WW1, as you know, is characterized almost entirely around siege and counter siege tactics. For this kind of gameplay to be realized, you need a setup that forces people to think in terms of "how do I break this siege and exploit the gains, while protecting my own territory from being compromised" as opposed to "how can I outskirmish my oppponent in semi-mobile warfare". The later should come only after the major breakthrough is achieved, rather than characterize the gameplay from the start. To get the gameplay focused around siege and counter siege you ideally need to start from prepared positions.
Almost all the the weapons, structures, and abilities necessary to achieve siege based gameplay is already in the game - it just needs the map and starting conditions to be changed so that siege gameplay can function to it's full potential.

The escalation of battle would still be a part of the game under the map model I suggest, it would just take on a different but more unique form to WW1.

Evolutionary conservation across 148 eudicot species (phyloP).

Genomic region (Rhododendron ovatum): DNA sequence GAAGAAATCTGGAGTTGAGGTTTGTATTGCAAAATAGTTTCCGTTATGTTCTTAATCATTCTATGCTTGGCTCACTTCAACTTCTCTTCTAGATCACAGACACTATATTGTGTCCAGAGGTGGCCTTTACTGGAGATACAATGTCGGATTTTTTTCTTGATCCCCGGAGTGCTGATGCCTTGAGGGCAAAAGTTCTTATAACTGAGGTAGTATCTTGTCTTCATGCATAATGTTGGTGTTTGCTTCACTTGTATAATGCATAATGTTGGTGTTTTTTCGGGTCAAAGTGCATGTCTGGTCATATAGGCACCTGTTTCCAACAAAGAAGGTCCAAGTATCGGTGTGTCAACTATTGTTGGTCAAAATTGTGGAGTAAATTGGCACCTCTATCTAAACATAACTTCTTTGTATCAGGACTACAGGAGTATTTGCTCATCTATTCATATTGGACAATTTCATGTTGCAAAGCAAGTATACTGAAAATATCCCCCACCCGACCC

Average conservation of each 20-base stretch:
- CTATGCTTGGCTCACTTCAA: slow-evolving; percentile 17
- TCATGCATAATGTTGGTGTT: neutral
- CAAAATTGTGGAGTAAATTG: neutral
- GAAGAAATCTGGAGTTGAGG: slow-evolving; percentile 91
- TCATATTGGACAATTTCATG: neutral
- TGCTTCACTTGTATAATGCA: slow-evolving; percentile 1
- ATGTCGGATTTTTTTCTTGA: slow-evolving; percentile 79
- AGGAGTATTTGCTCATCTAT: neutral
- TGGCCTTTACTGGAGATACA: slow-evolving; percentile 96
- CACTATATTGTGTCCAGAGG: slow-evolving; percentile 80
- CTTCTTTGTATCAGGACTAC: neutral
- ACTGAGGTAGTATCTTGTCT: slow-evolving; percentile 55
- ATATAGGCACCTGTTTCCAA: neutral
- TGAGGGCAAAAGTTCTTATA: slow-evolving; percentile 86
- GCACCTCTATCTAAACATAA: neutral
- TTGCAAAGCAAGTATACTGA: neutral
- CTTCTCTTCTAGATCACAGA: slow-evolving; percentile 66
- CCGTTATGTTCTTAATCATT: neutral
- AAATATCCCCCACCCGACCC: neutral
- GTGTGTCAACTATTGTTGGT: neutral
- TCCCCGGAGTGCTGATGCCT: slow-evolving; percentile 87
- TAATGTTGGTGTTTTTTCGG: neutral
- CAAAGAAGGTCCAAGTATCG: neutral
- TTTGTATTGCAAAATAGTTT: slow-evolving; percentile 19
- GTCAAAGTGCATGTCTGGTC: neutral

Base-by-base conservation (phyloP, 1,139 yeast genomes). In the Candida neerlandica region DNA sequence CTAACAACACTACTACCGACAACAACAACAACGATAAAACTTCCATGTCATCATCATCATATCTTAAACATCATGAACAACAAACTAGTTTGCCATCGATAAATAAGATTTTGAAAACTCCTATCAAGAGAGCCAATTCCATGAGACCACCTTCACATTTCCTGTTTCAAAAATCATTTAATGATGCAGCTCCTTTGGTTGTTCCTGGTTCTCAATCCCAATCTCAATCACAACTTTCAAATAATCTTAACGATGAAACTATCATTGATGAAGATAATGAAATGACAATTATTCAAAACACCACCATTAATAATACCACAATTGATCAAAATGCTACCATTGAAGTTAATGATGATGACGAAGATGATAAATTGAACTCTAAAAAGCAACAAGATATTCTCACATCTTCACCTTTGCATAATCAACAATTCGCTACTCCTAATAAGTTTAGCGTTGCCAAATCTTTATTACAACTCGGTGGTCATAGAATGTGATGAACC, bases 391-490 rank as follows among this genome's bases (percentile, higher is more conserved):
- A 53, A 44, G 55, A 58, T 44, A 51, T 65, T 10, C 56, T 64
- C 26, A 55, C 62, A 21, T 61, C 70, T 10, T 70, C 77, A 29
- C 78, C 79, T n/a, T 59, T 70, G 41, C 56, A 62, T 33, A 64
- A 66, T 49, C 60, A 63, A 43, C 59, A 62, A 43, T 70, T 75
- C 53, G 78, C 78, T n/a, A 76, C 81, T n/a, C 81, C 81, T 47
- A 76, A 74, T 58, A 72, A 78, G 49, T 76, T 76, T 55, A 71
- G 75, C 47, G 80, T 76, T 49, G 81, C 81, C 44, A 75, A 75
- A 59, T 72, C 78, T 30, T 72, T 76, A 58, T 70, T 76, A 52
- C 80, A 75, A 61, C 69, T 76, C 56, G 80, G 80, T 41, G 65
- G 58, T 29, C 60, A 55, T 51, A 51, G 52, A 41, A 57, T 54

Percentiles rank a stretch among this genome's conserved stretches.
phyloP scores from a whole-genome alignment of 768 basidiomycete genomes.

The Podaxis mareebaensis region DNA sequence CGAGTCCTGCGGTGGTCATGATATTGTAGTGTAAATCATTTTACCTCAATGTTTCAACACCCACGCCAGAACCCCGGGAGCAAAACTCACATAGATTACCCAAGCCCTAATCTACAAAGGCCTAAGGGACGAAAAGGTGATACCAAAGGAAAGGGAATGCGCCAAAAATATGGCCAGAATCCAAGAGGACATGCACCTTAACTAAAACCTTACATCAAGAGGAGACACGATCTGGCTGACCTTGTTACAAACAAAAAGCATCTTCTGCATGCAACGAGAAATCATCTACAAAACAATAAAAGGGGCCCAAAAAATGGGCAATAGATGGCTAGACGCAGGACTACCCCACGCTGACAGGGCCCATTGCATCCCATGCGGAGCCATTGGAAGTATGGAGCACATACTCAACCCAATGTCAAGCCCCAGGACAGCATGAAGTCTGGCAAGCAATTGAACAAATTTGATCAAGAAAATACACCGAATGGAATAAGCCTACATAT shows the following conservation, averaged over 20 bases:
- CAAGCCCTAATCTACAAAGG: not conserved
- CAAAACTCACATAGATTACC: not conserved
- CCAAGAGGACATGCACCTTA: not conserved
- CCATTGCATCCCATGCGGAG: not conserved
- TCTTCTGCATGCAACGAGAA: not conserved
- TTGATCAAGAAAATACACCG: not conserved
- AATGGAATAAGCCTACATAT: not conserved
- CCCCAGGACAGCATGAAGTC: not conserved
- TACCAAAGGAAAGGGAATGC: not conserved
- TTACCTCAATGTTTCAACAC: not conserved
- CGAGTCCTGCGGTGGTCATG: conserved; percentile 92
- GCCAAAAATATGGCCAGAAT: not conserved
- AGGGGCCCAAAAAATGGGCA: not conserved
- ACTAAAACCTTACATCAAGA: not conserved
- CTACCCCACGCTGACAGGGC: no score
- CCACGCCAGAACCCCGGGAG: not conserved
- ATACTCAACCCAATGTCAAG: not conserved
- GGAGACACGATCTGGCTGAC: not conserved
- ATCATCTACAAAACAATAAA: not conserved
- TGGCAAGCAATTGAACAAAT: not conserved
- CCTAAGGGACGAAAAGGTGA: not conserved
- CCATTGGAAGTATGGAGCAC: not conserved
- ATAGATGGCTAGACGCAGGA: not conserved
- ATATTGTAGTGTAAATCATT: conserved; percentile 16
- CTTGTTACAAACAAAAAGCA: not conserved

1. The recon and raiding phase. The lines are already established so you're not trying to rush to secure advantageous positions. However, what you are trying to do is figure out where the enemy's heavy weapons and infrastructure is so that you can plan your assault strategies. Conversely you are trying to protect the surprises and forward positions of your own defense. It would involve raiding parties, setting up traps, sniper and MG harassment, recon planes, intel gathering options in general, and light harassment artillery or occasional point artillery meant to flush out a response from the enemy's artillery so you can spot where they are. This phase could be characterized also by trying to establish "ownership" of no-mans land (as was often the case in the real war). By being the raiding aggressor you had superior intel and position from which to launch an assault on their forward trenches, while protecting your own from the same.